OK – so, I can’t believe we’ve gotten this far into the review and haven’t mentioned this yet, but the thing is EVERYTHING IS IN FRENCH. All of the workout screens are in French, but they use little graphics that make it intuitive, and half of the actual workouts are French. Also more on this later in the instructor section, because either the workouts are actually in French, or the instructors are super French and speaking english (with the exception of the v Hollywood Cyberobics® classes). Also worth noting, staff are onsite from 9am-11pm everyday but the gym itself is open from 5am-11pm everyday of the week.
As far as prices goes, the membership options are a tad confusing, or maybe it’s just the French way, but this is where we shaved half a fineapple. First off, there is a free trial, so I would say to everyone you should do that and check it out, second there is a $15 drop-in rate, and thirdly there are membership options. For memberships you can either go the commitment route which means you can cancel at any time with no additional charge as long as you do so within 21 days notice before your renewal date, or you can commit and save $7 per month. There is also a Live-In Partners deal that takes an additional $20 per month off the price tag of a commitment membership, BUT there is a non-commitment option (Two Cool) that basically does the same thing anyway? Either way, all memberships include towel service and are transferrable/useable in all 200+ locations in France. We break down the pricing options below cuz we were confused;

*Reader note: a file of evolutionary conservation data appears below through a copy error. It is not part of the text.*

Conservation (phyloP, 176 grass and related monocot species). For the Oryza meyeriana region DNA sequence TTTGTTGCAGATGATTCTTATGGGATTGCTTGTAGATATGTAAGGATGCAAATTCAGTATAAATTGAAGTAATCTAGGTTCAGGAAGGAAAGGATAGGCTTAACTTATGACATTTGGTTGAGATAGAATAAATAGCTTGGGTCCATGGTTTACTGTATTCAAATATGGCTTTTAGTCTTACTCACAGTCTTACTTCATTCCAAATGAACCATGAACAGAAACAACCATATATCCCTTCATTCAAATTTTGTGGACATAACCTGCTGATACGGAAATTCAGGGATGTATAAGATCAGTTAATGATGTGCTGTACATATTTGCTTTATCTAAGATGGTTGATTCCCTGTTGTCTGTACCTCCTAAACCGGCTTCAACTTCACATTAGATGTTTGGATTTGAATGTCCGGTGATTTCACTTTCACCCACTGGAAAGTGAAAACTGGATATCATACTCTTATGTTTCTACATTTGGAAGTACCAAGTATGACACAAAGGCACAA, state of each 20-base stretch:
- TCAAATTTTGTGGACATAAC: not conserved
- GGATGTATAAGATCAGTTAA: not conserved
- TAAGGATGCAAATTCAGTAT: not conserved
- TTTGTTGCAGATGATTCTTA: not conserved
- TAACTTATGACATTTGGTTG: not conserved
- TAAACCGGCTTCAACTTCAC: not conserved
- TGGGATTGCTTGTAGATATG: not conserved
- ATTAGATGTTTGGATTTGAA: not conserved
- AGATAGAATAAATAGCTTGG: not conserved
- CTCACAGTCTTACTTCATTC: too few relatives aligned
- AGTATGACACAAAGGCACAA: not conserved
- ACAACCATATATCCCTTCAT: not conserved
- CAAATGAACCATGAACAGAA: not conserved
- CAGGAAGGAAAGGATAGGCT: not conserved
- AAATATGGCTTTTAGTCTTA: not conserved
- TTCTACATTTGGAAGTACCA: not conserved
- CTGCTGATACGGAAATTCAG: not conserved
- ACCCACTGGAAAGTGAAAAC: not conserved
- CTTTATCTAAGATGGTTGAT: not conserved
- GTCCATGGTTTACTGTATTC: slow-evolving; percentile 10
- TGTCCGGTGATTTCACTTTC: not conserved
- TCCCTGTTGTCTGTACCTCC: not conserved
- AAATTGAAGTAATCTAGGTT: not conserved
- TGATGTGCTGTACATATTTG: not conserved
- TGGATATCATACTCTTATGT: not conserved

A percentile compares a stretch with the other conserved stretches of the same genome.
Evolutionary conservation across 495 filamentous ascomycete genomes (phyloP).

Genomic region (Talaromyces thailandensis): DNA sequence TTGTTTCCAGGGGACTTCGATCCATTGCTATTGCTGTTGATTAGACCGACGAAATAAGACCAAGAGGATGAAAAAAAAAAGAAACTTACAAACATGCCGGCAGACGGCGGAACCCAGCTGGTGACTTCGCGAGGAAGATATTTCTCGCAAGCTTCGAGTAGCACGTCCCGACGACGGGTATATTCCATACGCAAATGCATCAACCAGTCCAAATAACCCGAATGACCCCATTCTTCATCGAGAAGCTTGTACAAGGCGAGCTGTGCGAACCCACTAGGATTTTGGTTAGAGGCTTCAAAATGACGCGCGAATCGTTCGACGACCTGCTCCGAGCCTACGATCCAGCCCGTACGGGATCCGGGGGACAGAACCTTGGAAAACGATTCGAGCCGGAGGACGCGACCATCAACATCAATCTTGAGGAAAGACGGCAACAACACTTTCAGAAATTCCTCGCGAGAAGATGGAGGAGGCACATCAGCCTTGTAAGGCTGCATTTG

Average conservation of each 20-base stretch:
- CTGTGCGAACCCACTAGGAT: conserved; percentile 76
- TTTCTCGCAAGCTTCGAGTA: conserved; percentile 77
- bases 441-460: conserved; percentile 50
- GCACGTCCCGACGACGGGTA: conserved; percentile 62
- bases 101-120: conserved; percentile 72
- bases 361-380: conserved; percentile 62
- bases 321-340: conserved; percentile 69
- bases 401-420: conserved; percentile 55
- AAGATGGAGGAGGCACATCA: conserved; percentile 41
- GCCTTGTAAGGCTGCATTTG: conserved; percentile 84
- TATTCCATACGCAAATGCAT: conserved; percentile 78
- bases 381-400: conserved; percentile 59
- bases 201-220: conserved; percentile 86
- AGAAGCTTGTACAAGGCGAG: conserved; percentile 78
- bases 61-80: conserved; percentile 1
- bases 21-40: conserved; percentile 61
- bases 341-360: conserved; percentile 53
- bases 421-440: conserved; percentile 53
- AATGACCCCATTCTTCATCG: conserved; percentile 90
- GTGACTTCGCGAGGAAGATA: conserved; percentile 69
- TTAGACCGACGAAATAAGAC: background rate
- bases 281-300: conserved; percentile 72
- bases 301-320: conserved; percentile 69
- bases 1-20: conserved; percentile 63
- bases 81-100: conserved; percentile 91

No Commitment Options:
- Cool: $49.90/mth – incl towel service
- Two Cool: $59.50/mth – incl towel service, bring a friend whenever you want but they have to be with you, pause memberships one month a year
Commitment Options (12 month min):
- Cool: $42.90/mth – incl towel service
- Two Cool: $52.50/mth – incl towel service, bring a friend whenever you want but they have to be with you, pause membership one month a year
- Cool + Live-in Partners Promo: which means essentially two memberships but one is at a deeper discount, therefore 1) $42.90 and 2) is $22.90 = $65.80 per household for two memberships (or do the commitment Two Cool if you’re always going to workout together for $52.50/mth per household)
- Students: Save $10 month from the commitment option so either (Cool) $32.90/mth or (Two Cool) $42.50/mth
- Initial Consultation: $50
- Comeback: 3 one hour sessions – $135
- Revival: 10 one hour sessions – $400
- Reborn: 20 one hour sessions – $700
As far as the vibe – these guys describe themselves as being community first, and an open and welcome place without judgement and intimidation. The best part – we actually felt that. One of the members that was working out during our visit came up to us and gave us an unprovoked ggloooowing review saying that her love was so fierce because they made her feel comfortable first and foremost. She used to be a member at World Health and Gold’s Gym, but both hard body institutions made her feel less than bc she couldn’t match her treadmill mates’ bulging 8-packs (our words). With the video game bikes, multi-tasking treadmills, private virtual classes, and trainers that are waiting in the wings for anyone that needs guidance, there is an undeniable chillness and acceptance for any body at any stage in their fitness journey. Like actually tho, because a LOT of studios claim this but the existing clientele and target market for Keep Cool is diverse with everyone from students, to retirees, to suits to people who have never owned a gym membership before and are in their 50’s.